NOAA Proposes Endangered Listing for 66 Stony Coral Species
30 Nov, 2012
Pillar Coral, Dendrogyra cylindrus, stand in Florida’s Upper Keys. NOAA Image.
Released by NOAA
November 30, 20112
NOAA Fisheries is proposing Endangered Species Act (ESA) listings for 66 coral species: 59 in the Pacific and seven in the Caribbean.
- In the Pacific, seven species would be listed as endangered and 52 as threatened.
- In the Caribbean, five would be listed as endangered and two as threatened.
- In addition, we are proposing that two Caribbean species—elkhorn and staghorn corals—already listed under the ESA be reclassified from threatened to endangered.
A Science-Based Decision
In 2009, NOAA received a petition to list 83 species of reef-building corals under the ESA from the Center for Biological Diversity, headquartered in Tucson, Arizona. On February 10, 2010, NOAA found that the Center presented substantial information indicating that listing under the ESA may be warranted for 82 of the 83 petitioned species.
Following the initial finding, NOAA convened a Biological Review Team to initiate a formal status review of the 82 species. The result was a Status Review Report, released in April 2012. The peer-reviewed report incorporated and summarized the best available scientific and commercial data to date.
The agency also conducted a public engagement process between April and July 2012 to gather additional scientific information, allow time for a public review of the Status Review and Draft Management Reports, and to further engage the public. All relevant information gathered was summarized in a new Supplemental Information Report.
Together, the Status Review, Supplemental Information, and Final Management reports form the basis of our proposed listing.
Elkhorn Coral, Acropora palmata, listed as threatened since 1986 would move to the Endangered category. NOAA Image.
How to Participate
This proposed listing is not yet final. Before making a final decision on this proposal, we are asking for comments from all interested parties. The public has 90 days to provide additional comments, which will be considered before NOAA issues its final decision. There are several ways to participate including:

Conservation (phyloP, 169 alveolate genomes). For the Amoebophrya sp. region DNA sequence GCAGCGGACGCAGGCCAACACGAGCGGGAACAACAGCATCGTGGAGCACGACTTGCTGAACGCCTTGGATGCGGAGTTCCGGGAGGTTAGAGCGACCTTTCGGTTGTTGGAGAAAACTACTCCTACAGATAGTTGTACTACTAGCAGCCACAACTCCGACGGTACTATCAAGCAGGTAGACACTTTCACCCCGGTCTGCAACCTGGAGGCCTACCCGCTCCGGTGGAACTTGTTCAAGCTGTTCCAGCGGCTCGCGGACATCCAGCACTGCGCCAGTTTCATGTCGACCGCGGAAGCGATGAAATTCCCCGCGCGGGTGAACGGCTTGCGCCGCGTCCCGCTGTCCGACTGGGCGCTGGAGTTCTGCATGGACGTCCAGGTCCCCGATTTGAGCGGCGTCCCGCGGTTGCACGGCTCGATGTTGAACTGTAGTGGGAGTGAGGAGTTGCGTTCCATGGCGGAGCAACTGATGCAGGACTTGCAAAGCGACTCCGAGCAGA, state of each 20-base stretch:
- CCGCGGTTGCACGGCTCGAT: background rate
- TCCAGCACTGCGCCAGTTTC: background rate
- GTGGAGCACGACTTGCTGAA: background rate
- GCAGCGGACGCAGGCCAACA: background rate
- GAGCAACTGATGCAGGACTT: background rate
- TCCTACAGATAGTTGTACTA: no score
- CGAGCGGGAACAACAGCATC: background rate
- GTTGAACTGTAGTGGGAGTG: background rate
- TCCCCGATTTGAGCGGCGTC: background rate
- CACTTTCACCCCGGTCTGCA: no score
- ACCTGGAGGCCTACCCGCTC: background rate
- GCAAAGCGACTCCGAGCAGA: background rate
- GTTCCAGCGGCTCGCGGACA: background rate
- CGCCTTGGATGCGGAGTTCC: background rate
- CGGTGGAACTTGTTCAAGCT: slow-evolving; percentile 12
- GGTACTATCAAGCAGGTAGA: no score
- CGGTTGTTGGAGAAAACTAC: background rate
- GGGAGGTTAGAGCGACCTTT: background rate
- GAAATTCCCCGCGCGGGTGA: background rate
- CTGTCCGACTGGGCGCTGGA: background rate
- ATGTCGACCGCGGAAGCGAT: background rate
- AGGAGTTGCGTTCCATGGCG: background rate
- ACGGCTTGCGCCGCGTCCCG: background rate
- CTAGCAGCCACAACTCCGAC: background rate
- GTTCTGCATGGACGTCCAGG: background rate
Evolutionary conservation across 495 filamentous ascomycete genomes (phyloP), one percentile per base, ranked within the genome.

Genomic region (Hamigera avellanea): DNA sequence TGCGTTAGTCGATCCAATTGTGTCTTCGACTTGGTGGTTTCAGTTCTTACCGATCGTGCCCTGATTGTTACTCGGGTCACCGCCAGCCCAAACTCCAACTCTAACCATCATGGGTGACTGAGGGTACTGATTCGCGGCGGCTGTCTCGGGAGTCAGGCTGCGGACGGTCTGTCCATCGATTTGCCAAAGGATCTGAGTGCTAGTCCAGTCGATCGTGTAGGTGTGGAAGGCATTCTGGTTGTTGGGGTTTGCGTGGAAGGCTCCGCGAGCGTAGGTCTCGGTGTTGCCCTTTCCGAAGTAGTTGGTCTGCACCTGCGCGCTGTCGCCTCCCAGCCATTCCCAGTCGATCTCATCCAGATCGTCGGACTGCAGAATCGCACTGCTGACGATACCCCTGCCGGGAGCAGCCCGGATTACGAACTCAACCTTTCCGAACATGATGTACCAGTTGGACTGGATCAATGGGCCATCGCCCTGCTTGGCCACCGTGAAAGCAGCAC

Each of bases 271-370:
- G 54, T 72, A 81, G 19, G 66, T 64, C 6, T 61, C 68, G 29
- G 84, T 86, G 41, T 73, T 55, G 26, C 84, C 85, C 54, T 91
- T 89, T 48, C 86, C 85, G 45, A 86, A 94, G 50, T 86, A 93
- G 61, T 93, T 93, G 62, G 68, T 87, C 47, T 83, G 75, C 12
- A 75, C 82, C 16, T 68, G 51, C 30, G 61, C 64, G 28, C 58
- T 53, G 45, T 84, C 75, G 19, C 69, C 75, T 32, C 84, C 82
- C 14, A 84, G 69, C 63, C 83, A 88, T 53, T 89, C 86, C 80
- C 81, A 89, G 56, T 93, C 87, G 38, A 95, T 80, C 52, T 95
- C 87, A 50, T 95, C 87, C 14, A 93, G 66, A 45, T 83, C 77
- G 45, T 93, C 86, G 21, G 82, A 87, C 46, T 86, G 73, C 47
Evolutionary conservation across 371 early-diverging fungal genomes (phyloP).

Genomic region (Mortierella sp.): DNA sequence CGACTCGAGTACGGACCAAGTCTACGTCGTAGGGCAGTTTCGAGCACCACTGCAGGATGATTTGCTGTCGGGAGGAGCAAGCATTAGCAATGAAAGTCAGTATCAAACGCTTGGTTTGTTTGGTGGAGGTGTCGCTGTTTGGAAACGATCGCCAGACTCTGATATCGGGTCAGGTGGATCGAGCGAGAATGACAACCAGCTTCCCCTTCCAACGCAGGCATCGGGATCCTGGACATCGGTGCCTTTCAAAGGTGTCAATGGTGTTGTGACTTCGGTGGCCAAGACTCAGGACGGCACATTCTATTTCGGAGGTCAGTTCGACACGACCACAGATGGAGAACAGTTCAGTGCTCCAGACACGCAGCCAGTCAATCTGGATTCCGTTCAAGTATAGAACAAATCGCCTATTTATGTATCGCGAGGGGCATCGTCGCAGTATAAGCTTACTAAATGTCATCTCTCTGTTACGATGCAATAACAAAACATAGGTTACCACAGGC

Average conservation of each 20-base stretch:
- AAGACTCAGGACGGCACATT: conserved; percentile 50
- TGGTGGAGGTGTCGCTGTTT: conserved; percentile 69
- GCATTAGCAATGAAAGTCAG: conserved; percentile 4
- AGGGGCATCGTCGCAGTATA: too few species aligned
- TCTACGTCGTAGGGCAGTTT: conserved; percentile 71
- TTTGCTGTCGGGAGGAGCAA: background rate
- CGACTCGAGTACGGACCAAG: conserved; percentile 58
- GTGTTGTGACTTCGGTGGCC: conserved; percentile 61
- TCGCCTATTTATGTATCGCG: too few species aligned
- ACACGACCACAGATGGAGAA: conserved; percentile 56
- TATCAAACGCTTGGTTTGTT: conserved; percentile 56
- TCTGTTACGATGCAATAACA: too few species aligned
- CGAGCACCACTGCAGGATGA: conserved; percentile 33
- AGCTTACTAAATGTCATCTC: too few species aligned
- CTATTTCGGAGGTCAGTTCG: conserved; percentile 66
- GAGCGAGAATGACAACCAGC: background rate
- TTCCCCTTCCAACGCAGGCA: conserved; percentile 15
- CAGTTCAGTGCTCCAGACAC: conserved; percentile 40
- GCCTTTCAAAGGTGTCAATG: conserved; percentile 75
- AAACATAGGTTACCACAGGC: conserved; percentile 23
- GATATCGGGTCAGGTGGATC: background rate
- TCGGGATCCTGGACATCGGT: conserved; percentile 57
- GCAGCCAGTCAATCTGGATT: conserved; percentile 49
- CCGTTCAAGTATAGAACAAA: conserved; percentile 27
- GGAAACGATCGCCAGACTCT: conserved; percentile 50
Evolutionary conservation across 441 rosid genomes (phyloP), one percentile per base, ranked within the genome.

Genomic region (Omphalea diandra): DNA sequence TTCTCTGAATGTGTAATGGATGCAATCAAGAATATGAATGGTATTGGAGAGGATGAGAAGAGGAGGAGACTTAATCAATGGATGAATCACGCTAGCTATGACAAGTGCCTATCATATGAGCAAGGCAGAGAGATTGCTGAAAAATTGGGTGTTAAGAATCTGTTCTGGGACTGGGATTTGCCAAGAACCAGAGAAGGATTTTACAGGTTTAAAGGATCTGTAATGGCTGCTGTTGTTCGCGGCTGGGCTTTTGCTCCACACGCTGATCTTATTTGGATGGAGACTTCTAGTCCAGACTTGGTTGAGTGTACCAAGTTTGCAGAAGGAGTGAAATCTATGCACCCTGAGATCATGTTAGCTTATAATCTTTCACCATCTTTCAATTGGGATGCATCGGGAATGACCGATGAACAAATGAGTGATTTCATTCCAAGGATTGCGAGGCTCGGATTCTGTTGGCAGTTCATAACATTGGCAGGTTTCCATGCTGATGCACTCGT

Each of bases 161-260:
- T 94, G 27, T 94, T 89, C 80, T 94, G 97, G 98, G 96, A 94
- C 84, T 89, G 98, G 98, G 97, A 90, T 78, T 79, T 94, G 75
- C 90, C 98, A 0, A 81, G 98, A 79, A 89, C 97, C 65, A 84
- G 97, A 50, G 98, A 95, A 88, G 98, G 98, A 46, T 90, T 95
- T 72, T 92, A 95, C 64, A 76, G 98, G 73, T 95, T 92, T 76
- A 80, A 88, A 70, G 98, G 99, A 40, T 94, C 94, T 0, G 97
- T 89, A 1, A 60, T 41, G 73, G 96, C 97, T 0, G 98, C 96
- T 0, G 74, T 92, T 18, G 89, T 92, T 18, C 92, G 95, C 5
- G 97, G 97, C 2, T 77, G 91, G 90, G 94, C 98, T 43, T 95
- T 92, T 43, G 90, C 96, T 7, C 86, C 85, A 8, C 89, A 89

- Submit a public comment online. Go towww.regulations.gov and enter NOAA-NMFS-2010-0036 into the keyword search.
- Attend one of the public hearings in the Pacific islands or Southeast regions to be held in January and February 2013. Details for these hearings are listed in the Federal Register Notice and in this table.
- Join the national stakeholder webinar on December 19, 2012, at 4:00PM EST. We will post details here when available.
- Join one of several webinars, which will be announced on this web page when available.
Corals are Valuable in Many Ways
Corals are tremendously important to the biodiversity of the world’s oceans and they have measurable economic value for communities around the world. Reefs provide home and shelter to over 25% of fish in the ocean and up to two million marine species. The direct economic and social benefits of coral reefs are real and wide ranging.
One independent study reported that coral reefs provide approximately $483 million in annual net benefit to the U.S. economy from tourism and recreation activities and a combined annual net benefit from all goods and services of about $1.1 billion. NOAA also estimates the annual commercial value of U.S. fisheries from coral reefs to be more than $100 million; reef-based recreational fisheries generate an additional $100 million annually.
Major Threats to Coral Reefs
Corals are facing severe threats, and it’s highly likely that these threats will increase over time. NOAA identified 19 threats, including: rise in ocean temperatures, ocean acidification, disease, ecological effects of fishing, and poor land-use practices. The three major threats identified – rising ocean temperatures, ocean acidification, and disease – are all directly or indirectly linked to greenhouse gas emissions and a changing climate. But, despite the broad global threats to corals, there is evidence that alleviating more local stressors can help improve resiliency for many coral species.
About the author
Reef to Rainforest Media, LLC is the publisher of award-winning magazines and books in the fields of aquarium keeping, aquatics, and marine science. It is the English-language publisher of CORAL Magazine and is based in Shelburne, Vermont, USA.